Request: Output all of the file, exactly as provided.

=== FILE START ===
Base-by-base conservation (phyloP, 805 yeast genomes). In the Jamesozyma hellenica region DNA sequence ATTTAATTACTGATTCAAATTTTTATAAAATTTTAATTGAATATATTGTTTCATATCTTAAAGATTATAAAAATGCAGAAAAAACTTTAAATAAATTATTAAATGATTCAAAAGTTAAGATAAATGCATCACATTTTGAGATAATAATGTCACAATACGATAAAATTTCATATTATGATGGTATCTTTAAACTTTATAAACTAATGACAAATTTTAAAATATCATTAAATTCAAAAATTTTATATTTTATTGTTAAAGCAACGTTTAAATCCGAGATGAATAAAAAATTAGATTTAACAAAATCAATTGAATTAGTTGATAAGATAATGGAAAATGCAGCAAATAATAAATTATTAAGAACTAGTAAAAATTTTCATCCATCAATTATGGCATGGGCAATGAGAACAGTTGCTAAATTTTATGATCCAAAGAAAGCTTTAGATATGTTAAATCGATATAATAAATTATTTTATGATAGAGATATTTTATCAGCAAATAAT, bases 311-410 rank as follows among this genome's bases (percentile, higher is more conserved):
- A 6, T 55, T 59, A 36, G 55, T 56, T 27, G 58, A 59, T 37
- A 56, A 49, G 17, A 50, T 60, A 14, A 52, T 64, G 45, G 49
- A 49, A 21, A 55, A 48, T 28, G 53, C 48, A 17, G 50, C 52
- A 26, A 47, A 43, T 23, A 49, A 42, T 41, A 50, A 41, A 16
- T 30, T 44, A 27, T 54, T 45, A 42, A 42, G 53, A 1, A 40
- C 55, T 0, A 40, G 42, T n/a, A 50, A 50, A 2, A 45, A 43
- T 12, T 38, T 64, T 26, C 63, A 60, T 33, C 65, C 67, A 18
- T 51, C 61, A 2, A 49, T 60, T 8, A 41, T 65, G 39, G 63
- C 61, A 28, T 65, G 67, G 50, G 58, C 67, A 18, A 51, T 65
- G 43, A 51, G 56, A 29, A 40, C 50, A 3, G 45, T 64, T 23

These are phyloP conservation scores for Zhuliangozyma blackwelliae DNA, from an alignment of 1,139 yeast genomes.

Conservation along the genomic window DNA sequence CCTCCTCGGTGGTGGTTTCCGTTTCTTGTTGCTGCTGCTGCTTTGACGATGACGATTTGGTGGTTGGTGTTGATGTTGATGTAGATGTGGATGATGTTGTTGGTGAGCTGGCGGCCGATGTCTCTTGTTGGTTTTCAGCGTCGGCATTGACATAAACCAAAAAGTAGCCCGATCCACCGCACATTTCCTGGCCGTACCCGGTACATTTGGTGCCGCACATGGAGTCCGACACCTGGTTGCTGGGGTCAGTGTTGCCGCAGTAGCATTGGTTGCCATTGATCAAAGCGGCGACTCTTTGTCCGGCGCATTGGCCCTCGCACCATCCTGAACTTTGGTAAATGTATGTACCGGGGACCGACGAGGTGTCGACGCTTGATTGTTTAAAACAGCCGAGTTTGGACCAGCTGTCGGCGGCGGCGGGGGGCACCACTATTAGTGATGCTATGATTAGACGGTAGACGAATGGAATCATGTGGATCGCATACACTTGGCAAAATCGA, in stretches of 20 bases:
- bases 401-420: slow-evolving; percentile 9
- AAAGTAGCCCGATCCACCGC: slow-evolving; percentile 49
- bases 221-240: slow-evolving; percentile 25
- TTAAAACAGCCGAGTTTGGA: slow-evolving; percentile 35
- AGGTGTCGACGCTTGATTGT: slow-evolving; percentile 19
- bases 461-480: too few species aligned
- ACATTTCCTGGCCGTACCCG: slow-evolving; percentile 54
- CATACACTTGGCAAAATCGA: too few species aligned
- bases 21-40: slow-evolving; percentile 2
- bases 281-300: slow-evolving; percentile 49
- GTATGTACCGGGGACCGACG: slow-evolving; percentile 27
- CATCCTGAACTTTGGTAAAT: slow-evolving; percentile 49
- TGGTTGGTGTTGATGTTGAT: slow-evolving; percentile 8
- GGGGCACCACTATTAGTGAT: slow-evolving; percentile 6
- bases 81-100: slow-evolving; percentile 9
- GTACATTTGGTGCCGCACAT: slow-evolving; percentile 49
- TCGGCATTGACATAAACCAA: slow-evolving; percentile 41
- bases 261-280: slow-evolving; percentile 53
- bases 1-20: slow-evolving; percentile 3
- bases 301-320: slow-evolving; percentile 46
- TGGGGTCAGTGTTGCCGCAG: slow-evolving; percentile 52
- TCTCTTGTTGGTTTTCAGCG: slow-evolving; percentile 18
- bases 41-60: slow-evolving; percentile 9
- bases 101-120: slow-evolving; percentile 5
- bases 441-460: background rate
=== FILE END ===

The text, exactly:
Base-by-base conservation (phyloP, 805 yeast genomes). In the Jamesozyma hellenica region DNA sequence ATTTAATTACTGATTCAAATTTTTATAAAATTTTAATTGAATATATTGTTTCATATCTTAAAGATTATAAAAATGCAGAAAAAACTTTAAATAAATTATTAAATGATTCAAAAGTTAAGATAAATGCATCACATTTTGAGATAATAATGTCACAATACGATAAAATTTCATATTATGATGGTATCTTTAAACTTTATAAACTAATGACAAATTTTAAAATATCATTAAATTCAAAAATTTTATATTTTATTGTTAAAGCAACGTTTAAATCCGAGATGAATAAAAAATTAGATTTAACAAAATCAATTGAATTAGTTGATAAGATAATGGAAAATGCAGCAAATAATAAATTATTAAGAACTAGTAAAAATTTTCATCCATCAATTATGGCATGGGCAATGAGAACAGTTGCTAAATTTTATGATCCAAAGAAAGCTTTAGATATGTTAAATCGATATAATAAATTATTTTATGATAGAGATATTTTATCAGCAAATAAT, bases 311-410 rank as follows among this genome's bases (percentile, higher is more conserved):
- A 6, T 55, T 59, A 36, G 55, T 56, T 27, G 58, A 59, T 37
- A 56, A 49, G 17, A 50, T 60, A 14, A 52, T 64, G 45, G 49
- A 49, A 21, A 55, A 48, T 28, G 53, C 48, A 17, G 50, C 52
- A 26, A 47, A 43, T 23, A 49, A 42, T 41, A 50, A 41, A 16
- T 30, T 44, A 27, T 54, T 45, A 42, A 42, G 53, A 1, A 40
- C 55, T 0, A 40, G 42, T n/a, A 50, A 50, A 2, A 45, A 43
- T 12, T 38, T 64, T 26, C 63, A 60, T 33, C 65, C 67, A 18
- T 51, C 61, A 2, A 49, T 60, T 8, A 41, T 65, G 39, G 63
- C 61, A 28, T 65, G 67, G 50, G 58, C 67, A 18, A 51, T 65
- G 43, A 51, G 56, A 29, A 40, C 50, A 3, G 45, T 64, T 23

These are phyloP conservation scores for Zhuliangozyma blackwelliae DNA, from an alignment of 1,139 yeast genomes.

Conservation along the genomic window DNA sequence CCTCCTCGGTGGTGGTTTCCGTTTCTTGTTGCTGCTGCTGCTTTGACGATGACGATTTGGTGGTTGGTGTTGATGTTGATGTAGATGTGGATGATGTTGTTGGTGAGCTGGCGGCCGATGTCTCTTGTTGGTTTTCAGCGTCGGCATTGACATAAACCAAAAAGTAGCCCGATCCACCGCACATTTCCTGGCCGTACCCGGTACATTTGGTGCCGCACATGGAGTCCGACACCTGGTTGCTGGGGTCAGTGTTGCCGCAGTAGCATTGGTTGCCATTGATCAAAGCGGCGACTCTTTGTCCGGCGCATTGGCCCTCGCACCATCCTGAACTTTGGTAAATGTATGTACCGGGGACCGACGAGGTGTCGACGCTTGATTGTTTAAAACAGCCGAGTTTGGACCAGCTGTCGGCGGCGGCGGGGGGCACCACTATTAGTGATGCTATGATTAGACGGTAGACGAATGGAATCATGTGGATCGCATACACTTGGCAAAATCGA, in stretches of 20 bases:
- bases 401-420: slow-evolving; percentile 9
- AAAGTAGCCCGATCCACCGC: slow-evolving; percentile 49
- bases 221-240: slow-evolving; percentile 25
- TTAAAACAGCCGAGTTTGGA: slow-evolving; percentile 35
- AGGTGTCGACGCTTGATTGT: slow-evolving; percentile 19
- bases 461-480: too few species aligned
- ACATTTCCTGGCCGTACCCG: slow-evolving; percentile 54
- CATACACTTGGCAAAATCGA: too few species aligned
- bases 21-40: slow-evolving; percentile 2
- bases 281-300: slow-evolving; percentile 49
- GTATGTACCGGGGACCGACG: slow-evolving; percentile 27
- CATCCTGAACTTTGGTAAAT: slow-evolving; percentile 49
- TGGTTGGTGTTGATGTTGAT: slow-evolving; percentile 8
- GGGGCACCACTATTAGTGAT: slow-evolving; percentile 6
- bases 81-100: slow-evolving; percentile 9
- GTACATTTGGTGCCGCACAT: slow-evolving; percentile 49
- TCGGCATTGACATAAACCAA: slow-evolving; percentile 41
- bases 261-280: slow-evolving; percentile 53
- bases 1-20: slow-evolving; percentile 3
- bases 301-320: slow-evolving; percentile 46
- TGGGGTCAGTGTTGCCGCAG: slow-evolving; percentile 52
- TCTCTTGTTGGTTTTCAGCG: slow-evolving; percentile 18
- bases 41-60: slow-evolving; percentile 9
- bases 101-120: slow-evolving; percentile 5
- bases 441-460: background rate